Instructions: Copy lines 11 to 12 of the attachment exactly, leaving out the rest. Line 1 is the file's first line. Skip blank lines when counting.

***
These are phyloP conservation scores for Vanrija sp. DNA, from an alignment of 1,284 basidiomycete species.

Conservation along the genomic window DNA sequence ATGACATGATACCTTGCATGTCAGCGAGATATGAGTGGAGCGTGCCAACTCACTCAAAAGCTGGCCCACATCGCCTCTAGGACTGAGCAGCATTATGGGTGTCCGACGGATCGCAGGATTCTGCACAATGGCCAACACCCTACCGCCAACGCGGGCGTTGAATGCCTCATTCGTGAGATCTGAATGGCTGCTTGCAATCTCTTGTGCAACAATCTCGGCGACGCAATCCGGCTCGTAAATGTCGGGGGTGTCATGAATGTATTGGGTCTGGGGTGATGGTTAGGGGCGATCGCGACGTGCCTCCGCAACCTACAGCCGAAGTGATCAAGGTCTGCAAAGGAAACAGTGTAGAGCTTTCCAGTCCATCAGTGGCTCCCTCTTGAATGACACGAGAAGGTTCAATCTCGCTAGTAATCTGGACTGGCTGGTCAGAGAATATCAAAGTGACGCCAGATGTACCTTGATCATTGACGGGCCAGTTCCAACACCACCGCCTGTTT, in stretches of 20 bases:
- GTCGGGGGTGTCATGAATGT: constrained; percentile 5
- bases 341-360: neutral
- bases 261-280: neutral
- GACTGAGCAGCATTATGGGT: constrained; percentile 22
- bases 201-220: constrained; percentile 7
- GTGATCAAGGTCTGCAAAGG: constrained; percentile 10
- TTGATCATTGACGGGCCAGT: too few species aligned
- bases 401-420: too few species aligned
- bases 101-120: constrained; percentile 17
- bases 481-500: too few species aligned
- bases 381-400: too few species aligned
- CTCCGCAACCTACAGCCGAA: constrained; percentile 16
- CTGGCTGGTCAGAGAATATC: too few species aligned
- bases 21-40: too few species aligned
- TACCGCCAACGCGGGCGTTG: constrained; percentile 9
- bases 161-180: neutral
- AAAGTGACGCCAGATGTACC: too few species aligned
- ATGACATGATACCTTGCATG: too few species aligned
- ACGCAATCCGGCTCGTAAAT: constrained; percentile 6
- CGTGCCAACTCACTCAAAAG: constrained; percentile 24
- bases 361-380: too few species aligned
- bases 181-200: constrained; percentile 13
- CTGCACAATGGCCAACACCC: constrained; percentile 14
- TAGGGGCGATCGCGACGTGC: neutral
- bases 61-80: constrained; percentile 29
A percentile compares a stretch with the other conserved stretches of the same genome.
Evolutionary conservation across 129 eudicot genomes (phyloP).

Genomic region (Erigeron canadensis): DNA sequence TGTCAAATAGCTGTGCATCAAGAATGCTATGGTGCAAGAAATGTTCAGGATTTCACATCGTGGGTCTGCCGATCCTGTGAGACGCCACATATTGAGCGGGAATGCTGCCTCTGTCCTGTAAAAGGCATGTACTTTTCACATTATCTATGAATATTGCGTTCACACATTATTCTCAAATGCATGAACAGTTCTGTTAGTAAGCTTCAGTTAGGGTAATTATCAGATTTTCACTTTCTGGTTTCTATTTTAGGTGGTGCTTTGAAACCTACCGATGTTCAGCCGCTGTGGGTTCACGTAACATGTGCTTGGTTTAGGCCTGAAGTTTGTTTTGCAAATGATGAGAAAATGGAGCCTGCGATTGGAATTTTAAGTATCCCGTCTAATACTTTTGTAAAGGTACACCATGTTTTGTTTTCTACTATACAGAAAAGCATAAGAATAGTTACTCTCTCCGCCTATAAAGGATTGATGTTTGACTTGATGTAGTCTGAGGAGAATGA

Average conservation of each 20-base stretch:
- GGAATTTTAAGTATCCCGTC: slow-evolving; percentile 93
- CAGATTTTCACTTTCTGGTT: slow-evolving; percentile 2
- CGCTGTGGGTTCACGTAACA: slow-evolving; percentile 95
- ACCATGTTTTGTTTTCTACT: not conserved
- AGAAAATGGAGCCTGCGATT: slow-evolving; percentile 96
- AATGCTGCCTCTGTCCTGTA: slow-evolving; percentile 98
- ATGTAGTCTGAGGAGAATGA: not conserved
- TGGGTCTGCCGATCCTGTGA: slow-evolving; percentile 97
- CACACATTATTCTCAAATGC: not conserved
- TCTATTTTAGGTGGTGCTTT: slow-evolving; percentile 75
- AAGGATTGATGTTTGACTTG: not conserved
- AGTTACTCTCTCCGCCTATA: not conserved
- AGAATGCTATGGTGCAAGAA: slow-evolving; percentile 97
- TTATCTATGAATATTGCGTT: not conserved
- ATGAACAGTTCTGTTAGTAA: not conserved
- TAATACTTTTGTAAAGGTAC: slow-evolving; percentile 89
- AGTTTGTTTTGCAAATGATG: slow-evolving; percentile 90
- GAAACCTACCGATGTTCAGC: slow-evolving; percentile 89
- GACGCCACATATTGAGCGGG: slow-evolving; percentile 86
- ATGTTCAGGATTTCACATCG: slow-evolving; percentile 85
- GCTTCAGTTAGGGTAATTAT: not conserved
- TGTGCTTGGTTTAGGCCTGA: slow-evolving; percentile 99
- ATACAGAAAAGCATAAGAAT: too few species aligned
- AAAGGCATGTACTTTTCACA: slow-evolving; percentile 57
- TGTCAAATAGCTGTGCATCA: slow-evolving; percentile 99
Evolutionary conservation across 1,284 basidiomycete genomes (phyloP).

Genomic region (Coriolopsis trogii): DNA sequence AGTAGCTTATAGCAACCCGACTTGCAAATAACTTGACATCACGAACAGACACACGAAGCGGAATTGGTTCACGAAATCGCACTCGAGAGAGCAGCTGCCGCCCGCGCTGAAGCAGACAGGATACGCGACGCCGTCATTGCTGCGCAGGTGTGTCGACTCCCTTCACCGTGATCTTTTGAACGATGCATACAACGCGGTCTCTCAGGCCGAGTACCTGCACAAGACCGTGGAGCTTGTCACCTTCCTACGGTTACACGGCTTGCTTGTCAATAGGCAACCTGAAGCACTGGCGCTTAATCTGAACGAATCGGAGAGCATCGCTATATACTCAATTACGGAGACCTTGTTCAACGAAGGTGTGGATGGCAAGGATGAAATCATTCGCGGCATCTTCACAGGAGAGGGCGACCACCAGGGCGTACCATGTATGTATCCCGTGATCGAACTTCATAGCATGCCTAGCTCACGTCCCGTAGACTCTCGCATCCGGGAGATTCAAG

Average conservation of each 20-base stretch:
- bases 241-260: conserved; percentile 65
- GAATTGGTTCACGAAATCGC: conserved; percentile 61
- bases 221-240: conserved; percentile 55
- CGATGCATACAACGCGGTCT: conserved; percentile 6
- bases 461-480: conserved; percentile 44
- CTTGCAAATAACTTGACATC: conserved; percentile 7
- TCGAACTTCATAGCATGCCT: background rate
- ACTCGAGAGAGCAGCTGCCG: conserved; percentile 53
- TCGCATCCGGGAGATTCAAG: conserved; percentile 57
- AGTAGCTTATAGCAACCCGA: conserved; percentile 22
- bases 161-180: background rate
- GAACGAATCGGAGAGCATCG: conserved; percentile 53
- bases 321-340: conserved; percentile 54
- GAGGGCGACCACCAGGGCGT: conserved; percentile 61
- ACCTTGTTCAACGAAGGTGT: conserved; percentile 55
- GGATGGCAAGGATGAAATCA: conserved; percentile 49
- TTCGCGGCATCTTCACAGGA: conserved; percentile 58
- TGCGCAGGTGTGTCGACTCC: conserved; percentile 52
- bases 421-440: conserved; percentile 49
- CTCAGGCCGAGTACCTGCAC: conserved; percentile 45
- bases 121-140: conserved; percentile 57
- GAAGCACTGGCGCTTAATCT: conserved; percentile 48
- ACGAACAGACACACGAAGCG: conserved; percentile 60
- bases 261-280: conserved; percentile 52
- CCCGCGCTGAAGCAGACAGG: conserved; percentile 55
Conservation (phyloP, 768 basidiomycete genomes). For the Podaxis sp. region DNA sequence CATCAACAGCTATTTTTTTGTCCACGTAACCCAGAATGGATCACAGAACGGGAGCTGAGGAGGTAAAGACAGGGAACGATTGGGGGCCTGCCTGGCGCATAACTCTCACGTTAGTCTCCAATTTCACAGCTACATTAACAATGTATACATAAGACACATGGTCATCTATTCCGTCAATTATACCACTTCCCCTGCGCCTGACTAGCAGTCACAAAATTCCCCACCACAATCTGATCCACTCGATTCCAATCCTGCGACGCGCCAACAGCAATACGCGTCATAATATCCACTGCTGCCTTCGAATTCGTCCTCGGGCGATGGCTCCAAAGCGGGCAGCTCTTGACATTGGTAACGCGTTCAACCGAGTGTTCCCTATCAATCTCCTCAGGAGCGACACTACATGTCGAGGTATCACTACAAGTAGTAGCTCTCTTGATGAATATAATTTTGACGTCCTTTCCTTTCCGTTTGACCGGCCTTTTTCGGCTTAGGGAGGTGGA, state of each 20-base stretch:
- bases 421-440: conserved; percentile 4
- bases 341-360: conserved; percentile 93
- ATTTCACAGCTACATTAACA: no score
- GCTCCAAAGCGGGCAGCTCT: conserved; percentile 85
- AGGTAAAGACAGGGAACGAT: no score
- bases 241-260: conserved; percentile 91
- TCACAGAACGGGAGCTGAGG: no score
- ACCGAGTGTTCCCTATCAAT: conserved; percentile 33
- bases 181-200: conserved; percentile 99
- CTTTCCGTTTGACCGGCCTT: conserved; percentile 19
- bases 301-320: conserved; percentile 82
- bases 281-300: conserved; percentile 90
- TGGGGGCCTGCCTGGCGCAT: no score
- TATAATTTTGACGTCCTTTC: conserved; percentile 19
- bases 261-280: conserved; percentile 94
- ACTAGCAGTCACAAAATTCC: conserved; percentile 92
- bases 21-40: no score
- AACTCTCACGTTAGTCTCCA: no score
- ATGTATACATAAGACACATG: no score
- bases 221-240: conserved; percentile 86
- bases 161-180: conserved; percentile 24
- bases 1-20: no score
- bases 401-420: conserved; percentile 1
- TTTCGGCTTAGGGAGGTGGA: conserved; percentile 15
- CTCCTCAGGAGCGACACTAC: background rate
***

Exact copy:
- bases 101-120: constrained; percentile 17
- bases 481-500: too few species aligned